But before moving on, let’s not forget the geological insight demonstrated by Rep. Barton. Earlier this spring at a hearing Congressman Barton apparently thought he’d stumped our Nobel Prize–winning Energy Secretary Steven Chu with the question of how did all the oil and gas get to Alaska and under the Arctic Ocean? Sigh.
Climate change and carbon rationing: Both Barton and Hall voted against the American Clean Energy and Security Act which would have established a cap-and-trade carbon rationing scheme that aimed to cut U.S. carbon dioxide emissions by 17 percent below their 2005 levels by 2020. On the Senate side of the Capitol, both Bailey Hutchison and Vitter voted for measures that stymied a vote on cap-and-trade legislation in that body. Both also voted against a measure that would have required the Army Corps of Engineers to include the consideration of global climate change in planning and feasibility studies. Snowe voted for introducing cap-and-trade legislation for consideration and for factoring global climate change into federal project planning. Vote total: 4 to 1 against carbon rationing.
However, climate change science occupies a special category of policy hell. Back in 2006, Barton hauled various climate scientists up to Capitol Hill where he questioned them about their work. He especially focused on the notorious “hockey stick” graph created by climatologist Michael Mann. Mann used a variety of proxy indicators to suggest that the last few decades are the hottest in the last 1,000 years. Barton will no doubt enthusiastically support Darrell Issa’s (R-Calif.) threat to hold investigative hearings on “Climategate” at the Oversight Committee. Any scientific misbehavior needs to be reprimanded, but the show trial nature of congressional hearings make them particularly ill-suited forums for airing and resolving scientific disputes.
The balance of the evidence is that the man-made emissions of greenhouse gases are increasing the average temperature of the globe. The real question is what, if anything, public policy should do about the situation. Keep in mind that the Democrats, who controlled both houses of Congress for the past two years, couldn’t get carbon rationing passed. So the status quo remains the same: no carbon rationing schemes will make it through Congress in the next session.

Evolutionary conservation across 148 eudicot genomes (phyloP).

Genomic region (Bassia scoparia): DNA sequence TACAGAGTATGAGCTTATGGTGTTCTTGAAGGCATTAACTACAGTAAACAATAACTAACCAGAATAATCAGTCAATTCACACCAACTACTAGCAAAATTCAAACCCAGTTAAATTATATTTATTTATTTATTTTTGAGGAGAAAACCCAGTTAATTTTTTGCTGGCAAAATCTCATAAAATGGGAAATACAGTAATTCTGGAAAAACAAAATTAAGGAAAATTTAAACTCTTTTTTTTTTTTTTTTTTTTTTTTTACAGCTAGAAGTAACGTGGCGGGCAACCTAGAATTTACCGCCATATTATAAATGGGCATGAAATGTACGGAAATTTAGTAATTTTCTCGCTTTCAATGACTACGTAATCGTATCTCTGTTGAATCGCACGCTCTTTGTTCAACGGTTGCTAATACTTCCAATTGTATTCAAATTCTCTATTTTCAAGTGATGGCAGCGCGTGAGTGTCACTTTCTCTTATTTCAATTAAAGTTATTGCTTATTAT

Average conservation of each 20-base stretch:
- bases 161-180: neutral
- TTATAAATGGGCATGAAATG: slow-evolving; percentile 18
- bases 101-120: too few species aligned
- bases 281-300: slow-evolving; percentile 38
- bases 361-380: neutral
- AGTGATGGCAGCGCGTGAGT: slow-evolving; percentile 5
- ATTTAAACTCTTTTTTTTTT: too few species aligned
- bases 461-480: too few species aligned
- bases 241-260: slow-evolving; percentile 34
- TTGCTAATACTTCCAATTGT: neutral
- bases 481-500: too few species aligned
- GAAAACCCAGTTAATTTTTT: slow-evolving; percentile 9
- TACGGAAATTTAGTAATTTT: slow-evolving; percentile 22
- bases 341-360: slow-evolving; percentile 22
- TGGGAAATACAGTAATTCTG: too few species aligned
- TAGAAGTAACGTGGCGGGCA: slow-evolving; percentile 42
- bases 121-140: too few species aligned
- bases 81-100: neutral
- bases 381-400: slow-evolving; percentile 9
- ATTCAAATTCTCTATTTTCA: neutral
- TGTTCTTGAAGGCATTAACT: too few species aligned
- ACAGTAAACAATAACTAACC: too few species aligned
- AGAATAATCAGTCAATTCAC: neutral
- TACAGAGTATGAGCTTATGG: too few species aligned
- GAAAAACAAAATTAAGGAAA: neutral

Nevertheless, politicians on both sides of the aisle will probably want to appear to being doing something about climate change, so they will likely adopt the growing bipartisan consensus in favor of spending tens of billions on green energy research and development. Both Republicans and Democrats will favor this approach because it avoids the gnarly problem that carbon rationing necessarily pushes up the prices that voters pay for electricity and gasoline. This compromise also offers the delicious political benefit of allowing members of Congress to shower favored constituencies with vote-currying cash.
So if Republicans in the next Congress follow the lead of their science committee chairs, how will science policy likely fare? Stem cell research will be left alone; commercial space exploitation will be encouraged; and energy subsidies will continue but be divvied up differently. (Here’s a thought: Liberals rightly hate fossil fuel subsidies, and conservatives properly disdain renewable energy subsidies. So why not a bipartisan compromise eliminating all energy subsidies? A man can dream.) Climate policy will remain status quo ante, i.e., nothing will be done.
Republicans may be a bunch of irrational flat-earthers, but it looks like it will be pretty much business-as-usual next session when it comes to science policy.
Ronald Bailey is Reason's science correspondent. His book Liberation Biology: The Scientific and Moral Case for the Biotech Revolution is now available from Prometheus Books. This column first appeared at Reason.com.